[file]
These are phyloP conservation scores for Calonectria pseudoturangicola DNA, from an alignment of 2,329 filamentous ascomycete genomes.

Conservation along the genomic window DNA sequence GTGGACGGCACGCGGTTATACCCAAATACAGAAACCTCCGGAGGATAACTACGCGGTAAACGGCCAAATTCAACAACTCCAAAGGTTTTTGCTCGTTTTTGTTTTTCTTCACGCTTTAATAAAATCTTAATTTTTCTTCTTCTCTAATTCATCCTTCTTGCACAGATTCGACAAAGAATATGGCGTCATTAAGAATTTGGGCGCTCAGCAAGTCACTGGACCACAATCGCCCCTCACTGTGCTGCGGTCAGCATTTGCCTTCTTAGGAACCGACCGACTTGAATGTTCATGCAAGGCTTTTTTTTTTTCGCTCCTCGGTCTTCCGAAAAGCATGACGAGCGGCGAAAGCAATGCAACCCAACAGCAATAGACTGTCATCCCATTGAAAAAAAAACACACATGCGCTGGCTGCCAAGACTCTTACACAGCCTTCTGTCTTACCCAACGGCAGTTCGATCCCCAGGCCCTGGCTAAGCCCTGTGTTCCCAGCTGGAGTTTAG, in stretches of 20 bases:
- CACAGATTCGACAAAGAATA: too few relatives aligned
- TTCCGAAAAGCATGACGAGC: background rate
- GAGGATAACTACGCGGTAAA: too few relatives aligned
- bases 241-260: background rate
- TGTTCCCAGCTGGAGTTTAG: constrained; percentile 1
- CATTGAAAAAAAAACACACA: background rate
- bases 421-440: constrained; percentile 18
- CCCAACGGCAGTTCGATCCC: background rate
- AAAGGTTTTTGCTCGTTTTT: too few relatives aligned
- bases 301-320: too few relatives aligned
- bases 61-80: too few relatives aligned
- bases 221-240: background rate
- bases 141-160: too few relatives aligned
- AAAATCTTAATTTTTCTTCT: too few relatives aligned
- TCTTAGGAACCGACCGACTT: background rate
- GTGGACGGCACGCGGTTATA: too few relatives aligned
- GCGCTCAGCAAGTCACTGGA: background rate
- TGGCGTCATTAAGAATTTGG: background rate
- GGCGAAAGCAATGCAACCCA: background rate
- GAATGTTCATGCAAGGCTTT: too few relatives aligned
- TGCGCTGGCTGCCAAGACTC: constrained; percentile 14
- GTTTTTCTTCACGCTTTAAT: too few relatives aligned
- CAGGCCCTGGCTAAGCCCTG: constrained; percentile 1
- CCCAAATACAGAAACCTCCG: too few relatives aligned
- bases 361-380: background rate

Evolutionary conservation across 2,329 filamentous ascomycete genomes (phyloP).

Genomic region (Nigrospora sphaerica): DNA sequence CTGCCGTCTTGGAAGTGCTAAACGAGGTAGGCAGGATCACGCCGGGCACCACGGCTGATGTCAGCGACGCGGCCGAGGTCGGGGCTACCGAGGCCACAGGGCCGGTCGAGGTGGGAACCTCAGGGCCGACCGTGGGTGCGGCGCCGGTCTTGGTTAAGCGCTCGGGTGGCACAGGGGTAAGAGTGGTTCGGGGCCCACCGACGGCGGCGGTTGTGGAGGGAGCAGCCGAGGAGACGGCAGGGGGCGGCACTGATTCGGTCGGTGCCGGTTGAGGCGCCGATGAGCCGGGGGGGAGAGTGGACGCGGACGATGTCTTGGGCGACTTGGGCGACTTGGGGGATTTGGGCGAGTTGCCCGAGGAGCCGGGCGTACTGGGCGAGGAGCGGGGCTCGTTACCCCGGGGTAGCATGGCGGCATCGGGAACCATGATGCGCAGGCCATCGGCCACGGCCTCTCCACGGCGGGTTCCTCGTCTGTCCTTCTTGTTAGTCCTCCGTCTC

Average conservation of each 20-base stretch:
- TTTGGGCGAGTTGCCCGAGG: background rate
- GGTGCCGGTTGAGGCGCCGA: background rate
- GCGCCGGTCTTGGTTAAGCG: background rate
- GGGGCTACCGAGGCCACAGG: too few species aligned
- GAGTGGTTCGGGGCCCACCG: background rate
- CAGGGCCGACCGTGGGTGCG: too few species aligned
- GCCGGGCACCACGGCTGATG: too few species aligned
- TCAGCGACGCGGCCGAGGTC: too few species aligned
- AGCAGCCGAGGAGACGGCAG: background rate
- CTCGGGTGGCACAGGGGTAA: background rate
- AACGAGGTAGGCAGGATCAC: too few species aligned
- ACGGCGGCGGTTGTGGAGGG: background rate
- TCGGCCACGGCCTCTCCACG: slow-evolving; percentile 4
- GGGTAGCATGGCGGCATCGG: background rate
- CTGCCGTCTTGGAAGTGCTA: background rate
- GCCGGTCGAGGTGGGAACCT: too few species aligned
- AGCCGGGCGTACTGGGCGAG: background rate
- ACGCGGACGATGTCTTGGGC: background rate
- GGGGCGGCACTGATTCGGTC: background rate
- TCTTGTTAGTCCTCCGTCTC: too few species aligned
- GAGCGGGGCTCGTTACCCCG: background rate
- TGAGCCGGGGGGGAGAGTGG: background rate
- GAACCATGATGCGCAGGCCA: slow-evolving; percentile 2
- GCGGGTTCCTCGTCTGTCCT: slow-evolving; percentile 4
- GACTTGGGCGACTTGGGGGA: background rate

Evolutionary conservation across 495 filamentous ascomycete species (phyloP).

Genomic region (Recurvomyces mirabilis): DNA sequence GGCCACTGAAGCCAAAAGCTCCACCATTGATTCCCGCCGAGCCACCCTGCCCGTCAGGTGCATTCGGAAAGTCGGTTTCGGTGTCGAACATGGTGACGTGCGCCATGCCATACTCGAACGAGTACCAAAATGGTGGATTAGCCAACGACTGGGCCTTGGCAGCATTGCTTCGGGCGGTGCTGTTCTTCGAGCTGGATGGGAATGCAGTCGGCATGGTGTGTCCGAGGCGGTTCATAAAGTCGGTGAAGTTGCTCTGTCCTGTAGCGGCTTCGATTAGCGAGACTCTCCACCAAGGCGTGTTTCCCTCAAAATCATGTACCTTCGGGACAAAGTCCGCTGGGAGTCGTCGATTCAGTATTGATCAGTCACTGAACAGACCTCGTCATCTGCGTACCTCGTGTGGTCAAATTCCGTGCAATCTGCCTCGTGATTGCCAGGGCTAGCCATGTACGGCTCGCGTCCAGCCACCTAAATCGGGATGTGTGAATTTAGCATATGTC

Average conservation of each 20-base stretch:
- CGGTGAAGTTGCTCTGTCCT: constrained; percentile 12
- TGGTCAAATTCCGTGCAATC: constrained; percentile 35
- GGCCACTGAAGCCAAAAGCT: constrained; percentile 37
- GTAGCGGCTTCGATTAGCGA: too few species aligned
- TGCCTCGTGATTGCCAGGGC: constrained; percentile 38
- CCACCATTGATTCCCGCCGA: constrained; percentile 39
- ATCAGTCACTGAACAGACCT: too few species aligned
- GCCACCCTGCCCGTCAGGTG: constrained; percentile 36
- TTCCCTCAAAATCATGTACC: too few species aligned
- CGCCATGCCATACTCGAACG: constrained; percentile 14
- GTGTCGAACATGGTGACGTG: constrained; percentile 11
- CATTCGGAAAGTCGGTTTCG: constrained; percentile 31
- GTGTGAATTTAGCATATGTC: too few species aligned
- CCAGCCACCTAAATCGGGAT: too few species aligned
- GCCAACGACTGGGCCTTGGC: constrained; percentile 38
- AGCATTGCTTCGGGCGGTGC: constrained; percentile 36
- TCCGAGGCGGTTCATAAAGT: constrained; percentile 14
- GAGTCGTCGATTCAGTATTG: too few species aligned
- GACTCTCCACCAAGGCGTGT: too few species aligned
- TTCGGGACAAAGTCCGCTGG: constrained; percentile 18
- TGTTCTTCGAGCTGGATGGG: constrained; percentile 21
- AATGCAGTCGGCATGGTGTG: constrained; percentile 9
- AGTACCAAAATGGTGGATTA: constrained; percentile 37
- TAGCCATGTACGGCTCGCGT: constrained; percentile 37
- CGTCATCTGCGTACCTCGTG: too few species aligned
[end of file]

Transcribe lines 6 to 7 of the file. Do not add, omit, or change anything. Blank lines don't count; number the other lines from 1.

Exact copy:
- bases 241-260: background rate
- TGTTCCCAGCTGGAGTTTAG: constrained; percentile 1